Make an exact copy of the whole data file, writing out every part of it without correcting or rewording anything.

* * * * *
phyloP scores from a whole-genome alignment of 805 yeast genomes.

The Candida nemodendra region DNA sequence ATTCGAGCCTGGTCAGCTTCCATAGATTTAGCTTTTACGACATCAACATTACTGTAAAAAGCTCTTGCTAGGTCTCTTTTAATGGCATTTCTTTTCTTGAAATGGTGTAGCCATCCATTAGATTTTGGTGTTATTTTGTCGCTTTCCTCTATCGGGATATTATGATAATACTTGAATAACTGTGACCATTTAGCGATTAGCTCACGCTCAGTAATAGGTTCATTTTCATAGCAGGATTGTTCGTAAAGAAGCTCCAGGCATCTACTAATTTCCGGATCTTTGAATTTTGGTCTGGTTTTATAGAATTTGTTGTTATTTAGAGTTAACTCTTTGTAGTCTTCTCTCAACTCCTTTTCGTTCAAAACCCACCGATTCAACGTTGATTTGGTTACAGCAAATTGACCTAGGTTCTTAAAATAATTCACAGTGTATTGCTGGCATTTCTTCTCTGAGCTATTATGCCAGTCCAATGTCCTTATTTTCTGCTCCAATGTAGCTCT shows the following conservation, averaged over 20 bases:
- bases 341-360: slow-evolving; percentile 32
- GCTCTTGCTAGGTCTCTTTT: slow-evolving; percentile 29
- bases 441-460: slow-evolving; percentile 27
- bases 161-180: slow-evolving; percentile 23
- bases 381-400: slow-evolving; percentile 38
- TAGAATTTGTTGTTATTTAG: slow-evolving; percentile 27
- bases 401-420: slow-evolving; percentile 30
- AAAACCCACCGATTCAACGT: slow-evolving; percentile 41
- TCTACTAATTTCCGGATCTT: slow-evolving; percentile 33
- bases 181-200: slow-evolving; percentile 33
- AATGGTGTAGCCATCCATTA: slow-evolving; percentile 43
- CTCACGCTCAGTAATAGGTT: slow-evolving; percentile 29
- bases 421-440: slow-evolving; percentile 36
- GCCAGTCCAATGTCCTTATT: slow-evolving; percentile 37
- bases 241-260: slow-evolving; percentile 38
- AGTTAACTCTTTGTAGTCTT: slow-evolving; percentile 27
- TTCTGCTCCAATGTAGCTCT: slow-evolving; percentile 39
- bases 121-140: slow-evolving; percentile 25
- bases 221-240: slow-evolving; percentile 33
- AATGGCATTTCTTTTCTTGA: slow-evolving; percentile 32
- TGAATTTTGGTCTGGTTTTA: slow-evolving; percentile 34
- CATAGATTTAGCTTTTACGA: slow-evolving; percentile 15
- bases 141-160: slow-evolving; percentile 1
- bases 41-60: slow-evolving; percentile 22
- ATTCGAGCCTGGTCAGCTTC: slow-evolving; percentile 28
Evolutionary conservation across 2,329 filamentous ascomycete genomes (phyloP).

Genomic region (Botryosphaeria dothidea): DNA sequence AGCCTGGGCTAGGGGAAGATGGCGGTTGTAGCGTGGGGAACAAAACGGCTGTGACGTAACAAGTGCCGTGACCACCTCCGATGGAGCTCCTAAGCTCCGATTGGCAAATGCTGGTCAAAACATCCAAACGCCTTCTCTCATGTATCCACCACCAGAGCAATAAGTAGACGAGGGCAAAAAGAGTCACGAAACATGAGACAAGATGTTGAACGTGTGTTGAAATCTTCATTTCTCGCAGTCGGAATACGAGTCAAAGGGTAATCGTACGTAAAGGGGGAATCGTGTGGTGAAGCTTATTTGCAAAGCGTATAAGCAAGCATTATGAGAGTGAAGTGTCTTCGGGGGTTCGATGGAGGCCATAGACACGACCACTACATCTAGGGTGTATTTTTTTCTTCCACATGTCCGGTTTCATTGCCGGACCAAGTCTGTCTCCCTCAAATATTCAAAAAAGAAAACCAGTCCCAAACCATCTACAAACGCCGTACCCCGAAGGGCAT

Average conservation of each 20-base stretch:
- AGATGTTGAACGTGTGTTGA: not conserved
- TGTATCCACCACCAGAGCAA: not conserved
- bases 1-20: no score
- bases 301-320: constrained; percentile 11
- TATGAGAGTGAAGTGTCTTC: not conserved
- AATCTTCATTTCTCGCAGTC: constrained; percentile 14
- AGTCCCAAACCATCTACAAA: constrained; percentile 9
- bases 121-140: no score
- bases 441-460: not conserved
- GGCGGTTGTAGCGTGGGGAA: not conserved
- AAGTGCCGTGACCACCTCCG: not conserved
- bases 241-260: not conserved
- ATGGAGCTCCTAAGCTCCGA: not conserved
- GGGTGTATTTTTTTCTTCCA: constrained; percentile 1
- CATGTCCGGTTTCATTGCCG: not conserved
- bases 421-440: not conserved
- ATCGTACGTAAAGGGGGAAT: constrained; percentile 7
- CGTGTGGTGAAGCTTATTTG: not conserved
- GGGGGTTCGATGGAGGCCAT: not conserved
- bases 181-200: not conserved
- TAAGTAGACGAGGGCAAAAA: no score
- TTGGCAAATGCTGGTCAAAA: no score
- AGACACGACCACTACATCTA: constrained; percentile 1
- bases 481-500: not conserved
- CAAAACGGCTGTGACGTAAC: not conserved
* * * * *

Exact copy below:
phyloP scores from a whole-genome alignment of 805 yeast genomes.

The Candida nemodendra region DNA sequence ATTCGAGCCTGGTCAGCTTCCATAGATTTAGCTTTTACGACATCAACATTACTGTAAAAAGCTCTTGCTAGGTCTCTTTTAATGGCATTTCTTTTCTTGAAATGGTGTAGCCATCCATTAGATTTTGGTGTTATTTTGTCGCTTTCCTCTATCGGGATATTATGATAATACTTGAATAACTGTGACCATTTAGCGATTAGCTCACGCTCAGTAATAGGTTCATTTTCATAGCAGGATTGTTCGTAAAGAAGCTCCAGGCATCTACTAATTTCCGGATCTTTGAATTTTGGTCTGGTTTTATAGAATTTGTTGTTATTTAGAGTTAACTCTTTGTAGTCTTCTCTCAACTCCTTTTCGTTCAAAACCCACCGATTCAACGTTGATTTGGTTACAGCAAATTGACCTAGGTTCTTAAAATAATTCACAGTGTATTGCTGGCATTTCTTCTCTGAGCTATTATGCCAGTCCAATGTCCTTATTTTCTGCTCCAATGTAGCTCT shows the following conservation, averaged over 20 bases:
- bases 341-360: slow-evolving; percentile 32
- GCTCTTGCTAGGTCTCTTTT: slow-evolving; percentile 29
- bases 441-460: slow-evolving; percentile 27
- bases 161-180: slow-evolving; percentile 23
- bases 381-400: slow-evolving; percentile 38
- TAGAATTTGTTGTTATTTAG: slow-evolving; percentile 27
- bases 401-420: slow-evolving; percentile 30
- AAAACCCACCGATTCAACGT: slow-evolving; percentile 41
- TCTACTAATTTCCGGATCTT: slow-evolving; percentile 33
- bases 181-200: slow-evolving; percentile 33
- AATGGTGTAGCCATCCATTA: slow-evolving; percentile 43
- CTCACGCTCAGTAATAGGTT: slow-evolving; percentile 29
- bases 421-440: slow-evolving; percentile 36
- GCCAGTCCAATGTCCTTATT: slow-evolving; percentile 37
- bases 241-260: slow-evolving; percentile 38
- AGTTAACTCTTTGTAGTCTT: slow-evolving; percentile 27
- TTCTGCTCCAATGTAGCTCT: slow-evolving; percentile 39
- bases 121-140: slow-evolving; percentile 25
- bases 221-240: slow-evolving; percentile 33
- AATGGCATTTCTTTTCTTGA: slow-evolving; percentile 32
- TGAATTTTGGTCTGGTTTTA: slow-evolving; percentile 34
- CATAGATTTAGCTTTTACGA: slow-evolving; percentile 15
- bases 141-160: slow-evolving; percentile 1
- bases 41-60: slow-evolving; percentile 22
- ATTCGAGCCTGGTCAGCTTC: slow-evolving; percentile 28
Evolutionary conservation across 2,329 filamentous ascomycete genomes (phyloP).

Genomic region (Botryosphaeria dothidea): DNA sequence AGCCTGGGCTAGGGGAAGATGGCGGTTGTAGCGTGGGGAACAAAACGGCTGTGACGTAACAAGTGCCGTGACCACCTCCGATGGAGCTCCTAAGCTCCGATTGGCAAATGCTGGTCAAAACATCCAAACGCCTTCTCTCATGTATCCACCACCAGAGCAATAAGTAGACGAGGGCAAAAAGAGTCACGAAACATGAGACAAGATGTTGAACGTGTGTTGAAATCTTCATTTCTCGCAGTCGGAATACGAGTCAAAGGGTAATCGTACGTAAAGGGGGAATCGTGTGGTGAAGCTTATTTGCAAAGCGTATAAGCAAGCATTATGAGAGTGAAGTGTCTTCGGGGGTTCGATGGAGGCCATAGACACGACCACTACATCTAGGGTGTATTTTTTTCTTCCACATGTCCGGTTTCATTGCCGGACCAAGTCTGTCTCCCTCAAATATTCAAAAAAGAAAACCAGTCCCAAACCATCTACAAACGCCGTACCCCGAAGGGCAT

Average conservation of each 20-base stretch:
- AGATGTTGAACGTGTGTTGA: not conserved
- TGTATCCACCACCAGAGCAA: not conserved
- bases 1-20: no score
- bases 301-320: constrained; percentile 11
- TATGAGAGTGAAGTGTCTTC: not conserved
- AATCTTCATTTCTCGCAGTC: constrained; percentile 14
- AGTCCCAAACCATCTACAAA: constrained; percentile 9
- bases 121-140: no score
- bases 441-460: not conserved
- GGCGGTTGTAGCGTGGGGAA: not conserved
- AAGTGCCGTGACCACCTCCG: not conserved
- bases 241-260: not conserved
- ATGGAGCTCCTAAGCTCCGA: not conserved
- GGGTGTATTTTTTTCTTCCA: constrained; percentile 1
- CATGTCCGGTTTCATTGCCG: not conserved
- bases 421-440: not conserved
- ATCGTACGTAAAGGGGGAAT: constrained; percentile 7
- CGTGTGGTGAAGCTTATTTG: not conserved
- GGGGGTTCGATGGAGGCCAT: not conserved
- bases 181-200: not conserved
- TAAGTAGACGAGGGCAAAAA: no score
- TTGGCAAATGCTGGTCAAAA: no score
- AGACACGACCACTACATCTA: constrained; percentile 1
- bases 481-500: not conserved
- CAAAACGGCTGTGACGTAAC: not conserved